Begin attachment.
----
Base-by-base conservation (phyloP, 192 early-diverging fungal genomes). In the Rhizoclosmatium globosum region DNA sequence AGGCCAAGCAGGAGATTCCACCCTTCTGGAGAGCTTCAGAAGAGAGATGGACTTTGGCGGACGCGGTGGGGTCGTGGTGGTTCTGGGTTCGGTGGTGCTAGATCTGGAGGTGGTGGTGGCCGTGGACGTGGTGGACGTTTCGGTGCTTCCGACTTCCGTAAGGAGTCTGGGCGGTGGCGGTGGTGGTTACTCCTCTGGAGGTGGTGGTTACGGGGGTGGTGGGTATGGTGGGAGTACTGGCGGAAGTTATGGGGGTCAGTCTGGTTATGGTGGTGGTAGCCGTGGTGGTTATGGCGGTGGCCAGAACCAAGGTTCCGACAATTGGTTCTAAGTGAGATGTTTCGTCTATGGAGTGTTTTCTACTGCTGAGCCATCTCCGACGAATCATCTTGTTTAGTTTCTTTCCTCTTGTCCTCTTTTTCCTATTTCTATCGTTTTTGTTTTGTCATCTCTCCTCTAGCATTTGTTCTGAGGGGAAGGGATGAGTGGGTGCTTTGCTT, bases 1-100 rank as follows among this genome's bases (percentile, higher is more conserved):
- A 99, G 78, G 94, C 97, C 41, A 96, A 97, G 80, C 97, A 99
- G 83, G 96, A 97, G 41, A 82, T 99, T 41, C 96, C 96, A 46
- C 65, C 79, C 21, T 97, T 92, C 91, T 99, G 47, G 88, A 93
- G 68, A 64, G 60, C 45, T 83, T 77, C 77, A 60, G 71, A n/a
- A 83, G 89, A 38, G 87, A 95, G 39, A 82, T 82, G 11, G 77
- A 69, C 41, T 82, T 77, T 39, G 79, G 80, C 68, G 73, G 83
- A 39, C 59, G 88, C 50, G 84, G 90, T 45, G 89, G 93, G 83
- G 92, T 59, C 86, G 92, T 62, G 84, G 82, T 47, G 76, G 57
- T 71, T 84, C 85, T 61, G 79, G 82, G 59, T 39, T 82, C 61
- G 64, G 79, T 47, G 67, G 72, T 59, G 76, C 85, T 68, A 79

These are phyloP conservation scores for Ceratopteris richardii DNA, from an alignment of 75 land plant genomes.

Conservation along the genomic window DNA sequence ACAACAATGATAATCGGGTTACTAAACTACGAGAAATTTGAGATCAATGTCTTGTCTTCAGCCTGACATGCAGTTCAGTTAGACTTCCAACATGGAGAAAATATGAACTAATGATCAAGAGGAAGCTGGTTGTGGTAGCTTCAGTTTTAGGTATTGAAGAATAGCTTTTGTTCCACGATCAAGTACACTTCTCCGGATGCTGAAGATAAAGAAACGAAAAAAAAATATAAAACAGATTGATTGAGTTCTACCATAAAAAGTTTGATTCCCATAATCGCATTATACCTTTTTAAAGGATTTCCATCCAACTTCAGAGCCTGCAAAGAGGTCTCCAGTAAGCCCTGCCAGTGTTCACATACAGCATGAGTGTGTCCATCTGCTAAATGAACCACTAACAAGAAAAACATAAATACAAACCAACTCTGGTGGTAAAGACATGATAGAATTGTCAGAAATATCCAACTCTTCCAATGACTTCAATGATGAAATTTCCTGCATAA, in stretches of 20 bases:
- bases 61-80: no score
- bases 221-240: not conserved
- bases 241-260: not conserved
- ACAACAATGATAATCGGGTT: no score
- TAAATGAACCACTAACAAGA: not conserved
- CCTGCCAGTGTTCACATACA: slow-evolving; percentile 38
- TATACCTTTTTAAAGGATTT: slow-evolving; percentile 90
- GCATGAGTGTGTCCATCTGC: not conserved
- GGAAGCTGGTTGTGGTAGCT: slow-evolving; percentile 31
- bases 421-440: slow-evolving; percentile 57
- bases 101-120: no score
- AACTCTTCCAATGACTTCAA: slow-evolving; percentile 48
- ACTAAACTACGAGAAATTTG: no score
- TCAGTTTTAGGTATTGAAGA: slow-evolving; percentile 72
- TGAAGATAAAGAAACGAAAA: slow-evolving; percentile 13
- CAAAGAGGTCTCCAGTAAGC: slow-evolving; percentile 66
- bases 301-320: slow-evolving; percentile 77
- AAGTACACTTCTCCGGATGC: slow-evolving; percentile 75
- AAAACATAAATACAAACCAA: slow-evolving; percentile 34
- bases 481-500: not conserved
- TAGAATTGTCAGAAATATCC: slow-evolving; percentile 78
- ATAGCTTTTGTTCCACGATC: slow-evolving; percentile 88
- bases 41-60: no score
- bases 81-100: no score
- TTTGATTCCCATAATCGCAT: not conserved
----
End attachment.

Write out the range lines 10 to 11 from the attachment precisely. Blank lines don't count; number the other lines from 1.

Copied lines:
- T 71, T 84, C 85, T 61, G 79, G 82, G 59, T 39, T 82, C 61
- G 64, G 79, T 47, G 67, G 72, T 59, G 76, C 85, T 68, A 79